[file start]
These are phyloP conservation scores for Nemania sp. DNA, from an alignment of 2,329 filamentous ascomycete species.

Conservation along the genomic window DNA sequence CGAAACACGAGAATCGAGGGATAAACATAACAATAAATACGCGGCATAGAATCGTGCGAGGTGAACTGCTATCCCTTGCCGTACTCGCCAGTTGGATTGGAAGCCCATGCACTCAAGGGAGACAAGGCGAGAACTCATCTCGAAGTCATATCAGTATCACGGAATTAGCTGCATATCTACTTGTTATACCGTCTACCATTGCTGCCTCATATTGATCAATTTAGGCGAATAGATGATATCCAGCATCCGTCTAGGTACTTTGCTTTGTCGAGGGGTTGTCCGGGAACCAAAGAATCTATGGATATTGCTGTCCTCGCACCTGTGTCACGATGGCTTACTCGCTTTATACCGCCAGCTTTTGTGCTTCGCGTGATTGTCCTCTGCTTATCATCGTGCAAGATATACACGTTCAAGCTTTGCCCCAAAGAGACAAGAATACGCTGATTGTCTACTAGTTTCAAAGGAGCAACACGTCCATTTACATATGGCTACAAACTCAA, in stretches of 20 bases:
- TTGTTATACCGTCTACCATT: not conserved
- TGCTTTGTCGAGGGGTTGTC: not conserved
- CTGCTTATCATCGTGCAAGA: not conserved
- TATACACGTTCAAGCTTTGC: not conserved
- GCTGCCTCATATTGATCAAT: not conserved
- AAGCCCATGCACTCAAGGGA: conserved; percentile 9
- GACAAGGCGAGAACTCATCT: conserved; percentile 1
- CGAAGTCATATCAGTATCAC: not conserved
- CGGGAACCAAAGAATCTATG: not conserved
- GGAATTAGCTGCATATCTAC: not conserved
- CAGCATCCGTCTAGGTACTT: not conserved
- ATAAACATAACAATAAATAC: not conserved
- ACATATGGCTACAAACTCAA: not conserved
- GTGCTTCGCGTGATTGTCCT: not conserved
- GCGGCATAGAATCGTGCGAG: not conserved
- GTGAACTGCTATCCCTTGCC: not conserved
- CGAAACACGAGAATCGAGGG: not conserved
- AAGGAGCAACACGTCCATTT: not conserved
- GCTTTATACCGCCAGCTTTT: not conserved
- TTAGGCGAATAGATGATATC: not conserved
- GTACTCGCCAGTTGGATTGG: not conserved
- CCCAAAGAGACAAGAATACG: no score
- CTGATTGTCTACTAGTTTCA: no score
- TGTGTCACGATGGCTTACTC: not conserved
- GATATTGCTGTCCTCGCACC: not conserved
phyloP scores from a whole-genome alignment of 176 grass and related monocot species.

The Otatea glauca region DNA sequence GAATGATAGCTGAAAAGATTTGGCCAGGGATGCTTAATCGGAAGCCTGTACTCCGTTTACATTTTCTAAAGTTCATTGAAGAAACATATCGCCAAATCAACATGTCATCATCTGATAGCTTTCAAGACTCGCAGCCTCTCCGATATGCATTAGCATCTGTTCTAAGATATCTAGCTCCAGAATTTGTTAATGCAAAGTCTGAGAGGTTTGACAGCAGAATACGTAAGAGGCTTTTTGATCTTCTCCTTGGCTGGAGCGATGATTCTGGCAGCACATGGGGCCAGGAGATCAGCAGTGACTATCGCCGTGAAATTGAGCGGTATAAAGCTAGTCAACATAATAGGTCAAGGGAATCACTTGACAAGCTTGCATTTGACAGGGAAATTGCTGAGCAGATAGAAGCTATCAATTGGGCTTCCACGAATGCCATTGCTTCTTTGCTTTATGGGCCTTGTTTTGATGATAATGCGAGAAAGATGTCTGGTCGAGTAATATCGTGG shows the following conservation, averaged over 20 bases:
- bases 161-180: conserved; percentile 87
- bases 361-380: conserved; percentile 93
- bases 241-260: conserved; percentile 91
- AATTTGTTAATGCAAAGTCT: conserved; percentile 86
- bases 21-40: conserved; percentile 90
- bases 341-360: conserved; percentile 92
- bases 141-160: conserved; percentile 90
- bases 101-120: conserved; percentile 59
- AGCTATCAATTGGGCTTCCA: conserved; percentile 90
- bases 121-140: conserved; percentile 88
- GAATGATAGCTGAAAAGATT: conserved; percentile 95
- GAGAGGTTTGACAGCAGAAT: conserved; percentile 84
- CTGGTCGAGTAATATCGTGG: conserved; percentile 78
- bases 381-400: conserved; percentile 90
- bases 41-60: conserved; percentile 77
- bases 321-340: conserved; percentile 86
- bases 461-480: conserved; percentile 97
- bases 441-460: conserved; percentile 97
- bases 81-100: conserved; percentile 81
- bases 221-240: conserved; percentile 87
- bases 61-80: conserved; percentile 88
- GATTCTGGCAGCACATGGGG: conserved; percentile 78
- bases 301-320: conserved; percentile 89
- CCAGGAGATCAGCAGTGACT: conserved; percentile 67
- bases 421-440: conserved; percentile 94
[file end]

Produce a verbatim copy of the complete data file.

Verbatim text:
These are phyloP conservation scores for Nemania sp. DNA, from an alignment of 2,329 filamentous ascomycete species.

Conservation along the genomic window DNA sequence CGAAACACGAGAATCGAGGGATAAACATAACAATAAATACGCGGCATAGAATCGTGCGAGGTGAACTGCTATCCCTTGCCGTACTCGCCAGTTGGATTGGAAGCCCATGCACTCAAGGGAGACAAGGCGAGAACTCATCTCGAAGTCATATCAGTATCACGGAATTAGCTGCATATCTACTTGTTATACCGTCTACCATTGCTGCCTCATATTGATCAATTTAGGCGAATAGATGATATCCAGCATCCGTCTAGGTACTTTGCTTTGTCGAGGGGTTGTCCGGGAACCAAAGAATCTATGGATATTGCTGTCCTCGCACCTGTGTCACGATGGCTTACTCGCTTTATACCGCCAGCTTTTGTGCTTCGCGTGATTGTCCTCTGCTTATCATCGTGCAAGATATACACGTTCAAGCTTTGCCCCAAAGAGACAAGAATACGCTGATTGTCTACTAGTTTCAAAGGAGCAACACGTCCATTTACATATGGCTACAAACTCAA, in stretches of 20 bases:
- TTGTTATACCGTCTACCATT: not conserved
- TGCTTTGTCGAGGGGTTGTC: not conserved
- CTGCTTATCATCGTGCAAGA: not conserved
- TATACACGTTCAAGCTTTGC: not conserved
- GCTGCCTCATATTGATCAAT: not conserved
- AAGCCCATGCACTCAAGGGA: conserved; percentile 9
- GACAAGGCGAGAACTCATCT: conserved; percentile 1
- CGAAGTCATATCAGTATCAC: not conserved
- CGGGAACCAAAGAATCTATG: not conserved
- GGAATTAGCTGCATATCTAC: not conserved
- CAGCATCCGTCTAGGTACTT: not conserved
- ATAAACATAACAATAAATAC: not conserved
- ACATATGGCTACAAACTCAA: not conserved
- GTGCTTCGCGTGATTGTCCT: not conserved
- GCGGCATAGAATCGTGCGAG: not conserved
- GTGAACTGCTATCCCTTGCC: not conserved
- CGAAACACGAGAATCGAGGG: not conserved
- AAGGAGCAACACGTCCATTT: not conserved
- GCTTTATACCGCCAGCTTTT: not conserved
- TTAGGCGAATAGATGATATC: not conserved
- GTACTCGCCAGTTGGATTGG: not conserved
- CCCAAAGAGACAAGAATACG: no score
- CTGATTGTCTACTAGTTTCA: no score
- TGTGTCACGATGGCTTACTC: not conserved
- GATATTGCTGTCCTCGCACC: not conserved
phyloP scores from a whole-genome alignment of 176 grass and related monocot species.

The Otatea glauca region DNA sequence GAATGATAGCTGAAAAGATTTGGCCAGGGATGCTTAATCGGAAGCCTGTACTCCGTTTACATTTTCTAAAGTTCATTGAAGAAACATATCGCCAAATCAACATGTCATCATCTGATAGCTTTCAAGACTCGCAGCCTCTCCGATATGCATTAGCATCTGTTCTAAGATATCTAGCTCCAGAATTTGTTAATGCAAAGTCTGAGAGGTTTGACAGCAGAATACGTAAGAGGCTTTTTGATCTTCTCCTTGGCTGGAGCGATGATTCTGGCAGCACATGGGGCCAGGAGATCAGCAGTGACTATCGCCGTGAAATTGAGCGGTATAAAGCTAGTCAACATAATAGGTCAAGGGAATCACTTGACAAGCTTGCATTTGACAGGGAAATTGCTGAGCAGATAGAAGCTATCAATTGGGCTTCCACGAATGCCATTGCTTCTTTGCTTTATGGGCCTTGTTTTGATGATAATGCGAGAAAGATGTCTGGTCGAGTAATATCGTGG shows the following conservation, averaged over 20 bases:
- bases 161-180: conserved; percentile 87
- bases 361-380: conserved; percentile 93
- bases 241-260: conserved; percentile 91
- AATTTGTTAATGCAAAGTCT: conserved; percentile 86
- bases 21-40: conserved; percentile 90
- bases 341-360: conserved; percentile 92
- bases 141-160: conserved; percentile 90
- bases 101-120: conserved; percentile 59
- AGCTATCAATTGGGCTTCCA: conserved; percentile 90
- bases 121-140: conserved; percentile 88
- GAATGATAGCTGAAAAGATT: conserved; percentile 95
- GAGAGGTTTGACAGCAGAAT: conserved; percentile 84
- CTGGTCGAGTAATATCGTGG: conserved; percentile 78
- bases 381-400: conserved; percentile 90
- bases 41-60: conserved; percentile 77
- bases 321-340: conserved; percentile 86
- bases 461-480: conserved; percentile 97
- bases 441-460: conserved; percentile 97
- bases 81-100: conserved; percentile 81
- bases 221-240: conserved; percentile 87
- bases 61-80: conserved; percentile 88
- GATTCTGGCAGCACATGGGG: conserved; percentile 78
- bases 301-320: conserved; percentile 89
- CCAGGAGATCAGCAGTGACT: conserved; percentile 67
- bases 421-440: conserved; percentile 94